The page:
Banks cautious on Government leaky homes proposal

Banks cautious on Government leaky homes proposal

Representatives from the country's major retail banks will sit down with officials from the Department of Building and Housing this week to find out just what would be asked of the banks if they commit to the Government's financial assistance package for leaky home owners.

The Government announced plans this week that would see it and local authorities each cough up 25% of agreed repair costs with affected homeowners funding the other half backed by a government loan guarantee. The loan guarantee would be underwritten by the Crown provided applicants could meet bank lending criteria, Building and Construction Minister Maurice Williamson said.

Williamson said if, as government officials forecast, 70% of affected homeowners within the 10-year liability limit took up the offer, the Government expected taxpayers' share of the bill for fixing leaky homes to be about NZ$1 billion over the next five years. However, Sarah Mehrtens, chief executive of the New Zealand Bankers' Association, told the banks' had not yet committed to the government rescue package. She said they couldn't until they knew more about it.

"We've just said that we'll work with them to flesh out detail to see whether the banks can commit," Mehrtens said. "We only know as much about it as has been publicly released."

Representatives from the association's retail bank members - ANZ, ASB, BNZ, HSBC, Kiwibank, the National Bank, Rabobank, TSB and Westpac - will join a working group with Department of Building and Housing officials to discuss the rescue package. The group's first meeting is expected this week.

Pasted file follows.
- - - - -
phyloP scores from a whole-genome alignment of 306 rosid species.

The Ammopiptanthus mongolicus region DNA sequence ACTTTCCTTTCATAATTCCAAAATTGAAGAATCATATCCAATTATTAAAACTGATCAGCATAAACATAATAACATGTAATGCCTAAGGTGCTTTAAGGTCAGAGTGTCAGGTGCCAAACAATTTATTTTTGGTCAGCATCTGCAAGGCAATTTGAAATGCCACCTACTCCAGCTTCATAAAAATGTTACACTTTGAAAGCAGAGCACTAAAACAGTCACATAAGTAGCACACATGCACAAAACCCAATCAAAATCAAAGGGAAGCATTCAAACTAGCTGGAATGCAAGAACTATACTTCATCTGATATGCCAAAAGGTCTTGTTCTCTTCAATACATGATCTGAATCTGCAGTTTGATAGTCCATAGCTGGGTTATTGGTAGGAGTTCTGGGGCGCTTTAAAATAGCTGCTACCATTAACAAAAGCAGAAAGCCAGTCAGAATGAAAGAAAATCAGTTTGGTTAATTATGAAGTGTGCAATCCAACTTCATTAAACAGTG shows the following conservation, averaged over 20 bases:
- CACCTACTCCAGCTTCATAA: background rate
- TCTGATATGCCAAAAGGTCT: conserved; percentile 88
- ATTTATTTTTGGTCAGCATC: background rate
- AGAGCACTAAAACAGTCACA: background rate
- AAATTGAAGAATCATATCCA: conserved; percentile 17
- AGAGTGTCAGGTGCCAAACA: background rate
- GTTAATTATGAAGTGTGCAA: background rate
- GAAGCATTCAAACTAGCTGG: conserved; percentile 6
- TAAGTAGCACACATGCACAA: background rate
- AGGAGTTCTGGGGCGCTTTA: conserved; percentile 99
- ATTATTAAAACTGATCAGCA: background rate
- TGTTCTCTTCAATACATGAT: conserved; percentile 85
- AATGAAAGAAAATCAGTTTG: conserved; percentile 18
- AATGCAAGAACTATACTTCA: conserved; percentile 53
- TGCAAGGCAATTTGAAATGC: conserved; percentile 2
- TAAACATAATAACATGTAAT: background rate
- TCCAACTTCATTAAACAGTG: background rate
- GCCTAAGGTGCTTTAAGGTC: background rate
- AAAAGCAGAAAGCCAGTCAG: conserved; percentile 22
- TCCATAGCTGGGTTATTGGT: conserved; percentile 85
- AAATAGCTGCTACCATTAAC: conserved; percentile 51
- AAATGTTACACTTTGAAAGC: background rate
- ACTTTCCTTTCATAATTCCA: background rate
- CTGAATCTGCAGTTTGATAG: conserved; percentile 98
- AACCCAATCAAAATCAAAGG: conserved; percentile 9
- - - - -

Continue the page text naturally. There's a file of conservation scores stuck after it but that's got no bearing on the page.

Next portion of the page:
Mehrtens said it was not yet clear what bank lending criteria might be or what the government loan guarantee might look like.

"It's like anything, the devil's often in the detail," Mehrtens said. "We don't know enough about the detail and how it's going to work."

One potential concern is understood to be whether loans to leaky home victims could put pressure on the banks' liquidity and capital adequacy requirements set by the Reserve Bank. The banks would also require the approval of their boards to take part in any rescue package.

A PricewaterhouseCoopers report commissioned by the Government last year estimated between 22,000 and 89,000 homes were affected. PwC said a consensus forecast suggested 42,000 dwellings were likely to be leaky homes and noted only about 3,500, or 8%, had been repaired. PwC estimated the total cost of fixing 42,000 leaky homes, including repair and transaction costs, at NZ$11.3 billion in 2008 dollar terms.


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Nice Wally, nice!

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